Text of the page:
We paid dearly for our over-ambition. Five miles and an elevation gain of 730 feet later, we both felt the skin tearing away from our heels, fully protesting the torture we put them through in the name of a challenging snowshoe trek through the abandoned national forest.

"You know," Michelle commented once we arrived home with this drink in hand:
"We never saw another human being on the trail today. Aside from the restaurant, we never encountered another soul. Not even one car on the way home from dinner."

That's just the way I like it sometimes - devoid of human interaction, except for those I choose to engage with. And while additional friends surely would have made for additional laughs and shenanigans, it would have prevented me from connecting so deeply and broadly with a new friend.

After spending 80 hours straight with the same person, one of two things will happen:
  1. You'll connect deeply on so many levels you'll wonder why it took so long to become fast, comfortable friends despite living in the same neighborhood for years and working out together for months.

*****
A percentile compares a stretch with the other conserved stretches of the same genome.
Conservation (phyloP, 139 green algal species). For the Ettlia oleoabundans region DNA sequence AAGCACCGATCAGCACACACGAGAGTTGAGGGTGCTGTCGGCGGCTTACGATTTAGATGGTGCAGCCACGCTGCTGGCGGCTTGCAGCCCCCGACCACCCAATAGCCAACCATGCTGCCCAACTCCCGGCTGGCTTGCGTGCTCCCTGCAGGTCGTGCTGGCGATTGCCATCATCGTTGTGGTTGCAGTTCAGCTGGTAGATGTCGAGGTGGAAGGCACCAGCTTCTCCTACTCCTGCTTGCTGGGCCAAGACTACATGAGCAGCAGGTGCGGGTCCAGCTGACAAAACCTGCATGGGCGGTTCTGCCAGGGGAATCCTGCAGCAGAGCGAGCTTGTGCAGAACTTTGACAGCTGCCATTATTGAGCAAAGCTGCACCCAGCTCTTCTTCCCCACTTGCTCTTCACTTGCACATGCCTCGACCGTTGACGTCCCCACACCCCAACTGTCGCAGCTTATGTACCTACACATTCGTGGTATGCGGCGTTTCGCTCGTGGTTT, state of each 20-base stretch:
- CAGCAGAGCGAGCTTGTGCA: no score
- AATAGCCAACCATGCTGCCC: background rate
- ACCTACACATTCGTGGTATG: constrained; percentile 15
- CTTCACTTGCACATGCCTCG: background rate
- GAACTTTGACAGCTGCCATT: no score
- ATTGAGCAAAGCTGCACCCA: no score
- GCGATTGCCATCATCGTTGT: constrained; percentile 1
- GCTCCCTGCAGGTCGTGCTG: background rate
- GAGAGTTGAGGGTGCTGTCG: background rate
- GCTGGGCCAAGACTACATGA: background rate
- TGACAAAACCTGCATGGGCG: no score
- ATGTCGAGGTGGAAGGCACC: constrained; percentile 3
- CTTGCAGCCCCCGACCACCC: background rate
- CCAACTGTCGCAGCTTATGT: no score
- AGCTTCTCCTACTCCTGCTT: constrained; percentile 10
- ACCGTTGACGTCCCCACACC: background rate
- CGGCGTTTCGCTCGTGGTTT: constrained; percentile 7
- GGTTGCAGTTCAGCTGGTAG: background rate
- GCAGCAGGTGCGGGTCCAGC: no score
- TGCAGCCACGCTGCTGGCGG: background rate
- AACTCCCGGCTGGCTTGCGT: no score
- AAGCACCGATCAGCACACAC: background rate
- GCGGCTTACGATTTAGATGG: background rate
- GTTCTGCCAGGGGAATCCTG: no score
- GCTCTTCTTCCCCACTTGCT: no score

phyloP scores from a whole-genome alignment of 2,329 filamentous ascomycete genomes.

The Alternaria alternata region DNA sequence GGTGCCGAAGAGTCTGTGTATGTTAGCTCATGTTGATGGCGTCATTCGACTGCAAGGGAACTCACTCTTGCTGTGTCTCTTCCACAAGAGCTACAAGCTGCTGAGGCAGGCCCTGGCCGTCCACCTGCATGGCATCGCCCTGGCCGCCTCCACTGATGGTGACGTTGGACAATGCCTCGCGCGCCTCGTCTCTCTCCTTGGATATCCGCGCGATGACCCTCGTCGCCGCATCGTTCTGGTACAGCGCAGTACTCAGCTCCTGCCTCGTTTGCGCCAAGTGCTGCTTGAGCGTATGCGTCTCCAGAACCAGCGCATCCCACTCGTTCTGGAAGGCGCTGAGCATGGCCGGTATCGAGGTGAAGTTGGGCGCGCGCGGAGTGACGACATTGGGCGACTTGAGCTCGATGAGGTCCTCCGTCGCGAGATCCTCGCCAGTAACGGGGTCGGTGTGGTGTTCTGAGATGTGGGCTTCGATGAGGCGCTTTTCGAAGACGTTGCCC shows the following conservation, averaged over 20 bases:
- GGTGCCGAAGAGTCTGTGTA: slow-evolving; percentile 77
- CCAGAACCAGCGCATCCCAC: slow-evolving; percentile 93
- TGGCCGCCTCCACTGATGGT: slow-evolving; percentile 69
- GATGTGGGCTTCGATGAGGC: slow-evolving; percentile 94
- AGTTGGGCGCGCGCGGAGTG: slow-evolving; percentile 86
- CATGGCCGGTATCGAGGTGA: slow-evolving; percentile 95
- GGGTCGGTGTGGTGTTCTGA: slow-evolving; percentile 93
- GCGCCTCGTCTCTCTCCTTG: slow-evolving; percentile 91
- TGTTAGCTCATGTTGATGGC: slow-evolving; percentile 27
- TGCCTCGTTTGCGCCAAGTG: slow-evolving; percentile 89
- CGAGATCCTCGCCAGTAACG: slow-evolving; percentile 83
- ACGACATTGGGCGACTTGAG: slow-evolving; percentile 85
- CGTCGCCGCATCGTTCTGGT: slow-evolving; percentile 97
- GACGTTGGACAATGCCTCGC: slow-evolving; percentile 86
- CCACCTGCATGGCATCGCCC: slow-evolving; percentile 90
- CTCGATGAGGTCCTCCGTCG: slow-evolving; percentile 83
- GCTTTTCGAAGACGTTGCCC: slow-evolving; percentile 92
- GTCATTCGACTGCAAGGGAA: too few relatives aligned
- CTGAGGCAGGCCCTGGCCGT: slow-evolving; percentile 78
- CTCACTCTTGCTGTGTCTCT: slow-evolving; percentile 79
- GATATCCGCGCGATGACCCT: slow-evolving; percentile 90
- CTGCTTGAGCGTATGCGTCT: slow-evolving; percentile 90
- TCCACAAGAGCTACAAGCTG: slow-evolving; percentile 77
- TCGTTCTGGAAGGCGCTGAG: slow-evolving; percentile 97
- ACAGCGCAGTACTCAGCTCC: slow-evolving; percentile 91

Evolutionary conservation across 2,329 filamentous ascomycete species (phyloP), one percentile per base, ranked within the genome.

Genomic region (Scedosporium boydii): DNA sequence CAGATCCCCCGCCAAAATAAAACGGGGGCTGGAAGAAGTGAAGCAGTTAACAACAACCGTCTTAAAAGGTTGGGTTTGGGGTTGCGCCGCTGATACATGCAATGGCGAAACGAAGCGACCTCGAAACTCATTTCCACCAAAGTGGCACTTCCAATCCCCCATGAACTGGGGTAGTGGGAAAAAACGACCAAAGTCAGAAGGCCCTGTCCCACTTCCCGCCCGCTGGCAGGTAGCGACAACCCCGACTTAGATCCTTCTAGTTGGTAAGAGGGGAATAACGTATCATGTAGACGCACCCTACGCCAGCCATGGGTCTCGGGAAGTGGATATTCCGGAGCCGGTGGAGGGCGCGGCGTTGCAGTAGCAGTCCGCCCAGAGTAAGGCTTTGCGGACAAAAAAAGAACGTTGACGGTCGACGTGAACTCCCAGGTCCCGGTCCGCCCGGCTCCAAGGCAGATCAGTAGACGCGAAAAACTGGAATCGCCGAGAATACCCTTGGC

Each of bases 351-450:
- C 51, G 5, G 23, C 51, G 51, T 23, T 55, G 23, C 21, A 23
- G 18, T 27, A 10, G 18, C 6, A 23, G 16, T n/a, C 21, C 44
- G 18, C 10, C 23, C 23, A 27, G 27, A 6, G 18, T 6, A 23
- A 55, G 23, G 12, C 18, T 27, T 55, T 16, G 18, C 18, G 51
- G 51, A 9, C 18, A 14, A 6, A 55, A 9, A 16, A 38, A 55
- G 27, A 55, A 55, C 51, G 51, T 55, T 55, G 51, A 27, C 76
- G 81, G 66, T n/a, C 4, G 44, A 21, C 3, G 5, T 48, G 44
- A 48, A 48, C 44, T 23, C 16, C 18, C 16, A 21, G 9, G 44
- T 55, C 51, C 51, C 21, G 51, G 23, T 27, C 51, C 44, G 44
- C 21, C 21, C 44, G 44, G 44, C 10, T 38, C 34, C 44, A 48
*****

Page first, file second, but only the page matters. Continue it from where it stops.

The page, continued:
2. You'll bug the ever living hell out of each other and call it quits. 
Truth be told, self doubt still arises when I consider forging new friendships. I even at one point, in recent history, agreed with a friend at the sentiment that once you hit 40, you don't need any more friends. We're too set in our ways. We have enough people in our life already. One more isn't going to significantly impact us in any meaningful way. It's too much more to manage. We don't have time.

We are so wrong for feeling that way. People need to come into our lives at every point along our timeline, for varying reasons. The sweet neighbor I made friends with at the age of six may not fulfill my needs as a 40-something, but there might just be a tribe of women in a fitness class who do.

By nature, I'm an over-sharer. I told that woman way too much in way too short of a window of time, probably scaring her off to the guest bedroom at night to text her husband: "SOS! She's a freak! I know her ENTIRE life story and I need some air! SEND IN THE RESCUE SQUAD! AND BY THE WAY...IT'S DARK AND CREEPY HERE, THE DEER WEAR GREEN STATEMENT NECKLACES, AND THERE'S A HAIRY GORILLA IN THE CLOSET!"